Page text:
The Uluru–Kata Tjuta National Park Is One Of The Most Significant Arid – Land ecosystems in the world. The park attracts hundreds of thousands of visitors every year, but while increasing tourism helps the regional economy, it also presents an ongoing challenge of how to balance conservation of the natural landscape and cultural values with the needs of tourists.
The native Anangu call tourists minga—little ants—because that’s what they look like, crawling up the red sandstone flanks of Uluru, central Australia’s most storied monolith. Despite often-ferocious winds and withering heat, some visitors still feel compelled to spend 2 to 4 hours scrambling up the great rock. Yes, the views from the top are impressive, but the tourists are committing sacrilege: Uluru is a sacred spot in the Tjukurpa/Wapar belief system. Even more sacred is Kata Tjuta (“Many Heads”), 36 momentous red domes bulging out of the earth 50km (31 miles) to the west.
Anangu leaders have reestablished the historic names Uluru (instead of the colonial name Ayers Rock) and Kata Tjuta (instead of the Olgas), but they haven’t banned either rock climbers or sightseeing flights over Uluru—they simply request climbers to refrain from violating the sacred site. Focused on scaling the rock, climbers rarely take time to experience the monolith’s richness—the wildlife that thrives in the potholes and overhangs of the red rock surface, the little coves hiding water holes and Aboriginal rock art. But you can see all this on a paved 9.7km (6-mile) Base Walk around Uluru, or an easy 1km (.5-mile) round-trip loop from the Mutitjulu parking lot. Even better is the free daily 90-minute Mala Walk with a ranger—often an Aborigine—who can explain the significance of the rock art and the Creation narrative related to Uluru. It’s no coincidence that this hike is named after the mala, or rufous hare-wallabies; the Anangu consider them important ancestral guardians, and recently an enclosure has been built nearby in the park for a group of ranger-bred mala. Extinct in the wild, the species are to be reintroduced to a landscape they haven’t inhabited since the mid-1900s.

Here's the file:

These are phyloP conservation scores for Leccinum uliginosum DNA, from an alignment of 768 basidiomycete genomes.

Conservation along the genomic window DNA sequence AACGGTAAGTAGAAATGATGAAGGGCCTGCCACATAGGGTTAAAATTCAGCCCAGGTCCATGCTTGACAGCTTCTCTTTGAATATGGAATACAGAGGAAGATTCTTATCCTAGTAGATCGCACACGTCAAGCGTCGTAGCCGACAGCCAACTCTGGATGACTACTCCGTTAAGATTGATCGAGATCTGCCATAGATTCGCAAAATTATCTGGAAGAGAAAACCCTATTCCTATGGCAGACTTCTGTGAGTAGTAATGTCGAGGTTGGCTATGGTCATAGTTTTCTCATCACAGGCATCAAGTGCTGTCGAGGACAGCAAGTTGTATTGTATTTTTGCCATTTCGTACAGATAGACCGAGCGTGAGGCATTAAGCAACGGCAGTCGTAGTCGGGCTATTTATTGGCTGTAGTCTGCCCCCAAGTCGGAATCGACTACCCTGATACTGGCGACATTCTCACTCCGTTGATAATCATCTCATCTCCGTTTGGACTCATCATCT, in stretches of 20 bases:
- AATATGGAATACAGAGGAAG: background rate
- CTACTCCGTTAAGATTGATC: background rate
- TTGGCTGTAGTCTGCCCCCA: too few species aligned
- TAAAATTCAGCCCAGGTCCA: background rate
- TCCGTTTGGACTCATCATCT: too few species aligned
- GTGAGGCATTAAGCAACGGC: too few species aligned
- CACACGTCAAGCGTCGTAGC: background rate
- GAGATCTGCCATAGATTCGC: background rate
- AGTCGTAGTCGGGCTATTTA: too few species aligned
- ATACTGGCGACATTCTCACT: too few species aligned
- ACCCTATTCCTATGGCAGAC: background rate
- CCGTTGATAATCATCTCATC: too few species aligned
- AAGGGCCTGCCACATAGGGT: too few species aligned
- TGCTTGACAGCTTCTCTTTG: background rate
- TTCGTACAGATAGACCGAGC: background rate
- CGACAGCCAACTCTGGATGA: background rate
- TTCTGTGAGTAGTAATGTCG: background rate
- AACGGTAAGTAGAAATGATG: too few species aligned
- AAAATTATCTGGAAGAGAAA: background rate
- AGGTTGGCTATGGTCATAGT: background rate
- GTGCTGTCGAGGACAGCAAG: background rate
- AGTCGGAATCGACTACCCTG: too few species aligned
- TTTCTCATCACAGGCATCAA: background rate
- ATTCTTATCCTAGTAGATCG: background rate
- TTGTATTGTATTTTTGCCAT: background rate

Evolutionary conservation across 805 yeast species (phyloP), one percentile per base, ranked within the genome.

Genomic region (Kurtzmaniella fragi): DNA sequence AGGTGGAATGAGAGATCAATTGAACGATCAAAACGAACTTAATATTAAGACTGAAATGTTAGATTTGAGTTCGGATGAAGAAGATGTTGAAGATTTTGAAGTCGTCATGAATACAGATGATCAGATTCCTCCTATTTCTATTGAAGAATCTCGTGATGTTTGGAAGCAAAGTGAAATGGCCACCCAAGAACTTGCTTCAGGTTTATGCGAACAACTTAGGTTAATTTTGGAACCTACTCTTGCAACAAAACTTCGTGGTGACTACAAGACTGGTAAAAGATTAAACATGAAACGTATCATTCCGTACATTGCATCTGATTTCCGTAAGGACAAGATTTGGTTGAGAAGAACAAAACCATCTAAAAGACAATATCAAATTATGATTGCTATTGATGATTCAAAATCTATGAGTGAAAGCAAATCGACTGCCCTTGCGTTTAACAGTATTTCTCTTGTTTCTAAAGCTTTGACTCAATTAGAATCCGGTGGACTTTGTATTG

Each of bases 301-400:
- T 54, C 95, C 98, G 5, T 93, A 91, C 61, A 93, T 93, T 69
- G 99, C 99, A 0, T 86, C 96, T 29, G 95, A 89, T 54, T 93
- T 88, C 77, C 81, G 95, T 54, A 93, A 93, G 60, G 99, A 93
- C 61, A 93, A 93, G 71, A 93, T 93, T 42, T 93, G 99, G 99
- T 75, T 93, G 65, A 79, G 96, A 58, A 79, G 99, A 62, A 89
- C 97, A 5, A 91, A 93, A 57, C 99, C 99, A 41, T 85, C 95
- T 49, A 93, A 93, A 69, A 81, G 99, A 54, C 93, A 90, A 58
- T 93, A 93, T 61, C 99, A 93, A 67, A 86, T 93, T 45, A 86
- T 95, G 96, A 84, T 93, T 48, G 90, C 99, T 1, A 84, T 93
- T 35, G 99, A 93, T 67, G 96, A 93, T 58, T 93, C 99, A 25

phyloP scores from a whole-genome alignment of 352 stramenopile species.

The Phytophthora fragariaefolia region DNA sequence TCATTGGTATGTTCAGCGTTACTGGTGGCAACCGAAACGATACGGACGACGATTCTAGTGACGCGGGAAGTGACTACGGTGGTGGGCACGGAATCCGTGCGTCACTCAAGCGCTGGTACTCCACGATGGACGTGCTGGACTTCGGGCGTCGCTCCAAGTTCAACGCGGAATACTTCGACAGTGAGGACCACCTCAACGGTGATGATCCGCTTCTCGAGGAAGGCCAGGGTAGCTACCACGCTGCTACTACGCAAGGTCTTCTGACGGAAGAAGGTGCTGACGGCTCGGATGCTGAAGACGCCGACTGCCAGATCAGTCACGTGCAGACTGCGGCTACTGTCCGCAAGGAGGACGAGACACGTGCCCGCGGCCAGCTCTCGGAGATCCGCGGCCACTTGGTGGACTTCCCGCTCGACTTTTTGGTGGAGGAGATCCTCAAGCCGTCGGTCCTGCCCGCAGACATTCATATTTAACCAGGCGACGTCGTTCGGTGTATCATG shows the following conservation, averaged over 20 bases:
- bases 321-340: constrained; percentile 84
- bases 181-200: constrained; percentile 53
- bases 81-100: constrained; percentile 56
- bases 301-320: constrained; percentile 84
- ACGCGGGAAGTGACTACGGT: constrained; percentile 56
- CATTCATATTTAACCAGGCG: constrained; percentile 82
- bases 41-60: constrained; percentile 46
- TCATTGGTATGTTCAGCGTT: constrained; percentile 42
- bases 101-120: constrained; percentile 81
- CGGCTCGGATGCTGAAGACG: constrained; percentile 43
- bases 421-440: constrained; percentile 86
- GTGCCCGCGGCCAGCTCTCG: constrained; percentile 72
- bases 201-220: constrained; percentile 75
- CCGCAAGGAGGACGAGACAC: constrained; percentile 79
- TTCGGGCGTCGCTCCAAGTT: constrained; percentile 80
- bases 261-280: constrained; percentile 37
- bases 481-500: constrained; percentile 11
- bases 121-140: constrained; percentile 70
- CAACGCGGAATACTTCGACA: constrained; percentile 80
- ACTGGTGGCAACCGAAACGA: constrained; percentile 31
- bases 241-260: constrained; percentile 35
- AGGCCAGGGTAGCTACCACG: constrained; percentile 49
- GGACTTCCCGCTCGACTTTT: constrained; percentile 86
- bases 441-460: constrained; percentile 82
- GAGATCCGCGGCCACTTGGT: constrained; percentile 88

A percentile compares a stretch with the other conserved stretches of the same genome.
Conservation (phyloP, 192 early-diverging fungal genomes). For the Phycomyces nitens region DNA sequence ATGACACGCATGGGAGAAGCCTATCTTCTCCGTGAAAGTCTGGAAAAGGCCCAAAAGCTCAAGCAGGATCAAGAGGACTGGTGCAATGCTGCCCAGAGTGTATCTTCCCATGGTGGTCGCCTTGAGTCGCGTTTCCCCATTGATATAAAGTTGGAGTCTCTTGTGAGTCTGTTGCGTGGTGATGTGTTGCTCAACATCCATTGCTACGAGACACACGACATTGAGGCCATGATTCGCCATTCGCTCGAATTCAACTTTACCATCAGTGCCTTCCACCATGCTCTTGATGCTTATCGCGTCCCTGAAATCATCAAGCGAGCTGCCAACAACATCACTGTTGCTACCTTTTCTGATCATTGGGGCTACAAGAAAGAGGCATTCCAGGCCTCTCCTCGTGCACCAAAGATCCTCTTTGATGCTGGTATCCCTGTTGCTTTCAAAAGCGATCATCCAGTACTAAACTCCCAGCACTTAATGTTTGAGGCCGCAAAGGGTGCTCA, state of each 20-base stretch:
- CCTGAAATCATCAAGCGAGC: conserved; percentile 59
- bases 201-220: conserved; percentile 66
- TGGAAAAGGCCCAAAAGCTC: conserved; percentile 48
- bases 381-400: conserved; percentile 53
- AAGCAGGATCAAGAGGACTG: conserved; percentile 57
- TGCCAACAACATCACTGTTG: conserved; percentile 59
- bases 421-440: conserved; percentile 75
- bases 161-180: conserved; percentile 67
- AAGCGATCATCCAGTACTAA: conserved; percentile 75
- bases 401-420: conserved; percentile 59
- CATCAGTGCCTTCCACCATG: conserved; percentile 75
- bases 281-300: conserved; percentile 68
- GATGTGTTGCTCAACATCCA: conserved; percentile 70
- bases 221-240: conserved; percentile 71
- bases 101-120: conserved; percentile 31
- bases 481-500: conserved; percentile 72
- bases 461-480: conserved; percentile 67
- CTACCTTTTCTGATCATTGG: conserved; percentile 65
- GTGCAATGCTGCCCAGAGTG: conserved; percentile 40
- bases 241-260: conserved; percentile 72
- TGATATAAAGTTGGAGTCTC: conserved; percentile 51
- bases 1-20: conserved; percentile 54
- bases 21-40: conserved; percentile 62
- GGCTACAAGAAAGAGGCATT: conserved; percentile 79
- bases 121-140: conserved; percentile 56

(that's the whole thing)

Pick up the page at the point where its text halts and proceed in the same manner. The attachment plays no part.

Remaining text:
Though it looks like a giant meteorite, Uluru did not fall from the sky; it is a mass of hardened sediment heaved upward from the floor of an ancient inland sea. The same seismic forces created the domes of Kata Tjuta, but their conglomerate rock yielded far more dramatically to the sculpting power of rain and temperature. At Kata Tjuta, there are two routes winding through the other-worldly domes: the 7.4km (4.5-mile) Valley of the Winds walk or an easy 2.4km (1.5-mile) Gorge walk.
Just gazing upon Uluru should be enough—there’s something undeniably spiritual in its massive shape, heaving powerfully upward from the dunes, changing color dramatically depending on the slant of the sun. The best time to visit is sunset, when gaudy oranges, peaches, pinks, reds, and then indigo and deep violet creep across its face as if it were a giant opal. But there’s something to be said, too, for experiencing the rosy spectacle of Uluru gradually unveiled by dawn, hailed by a chorus of twittering birdsong.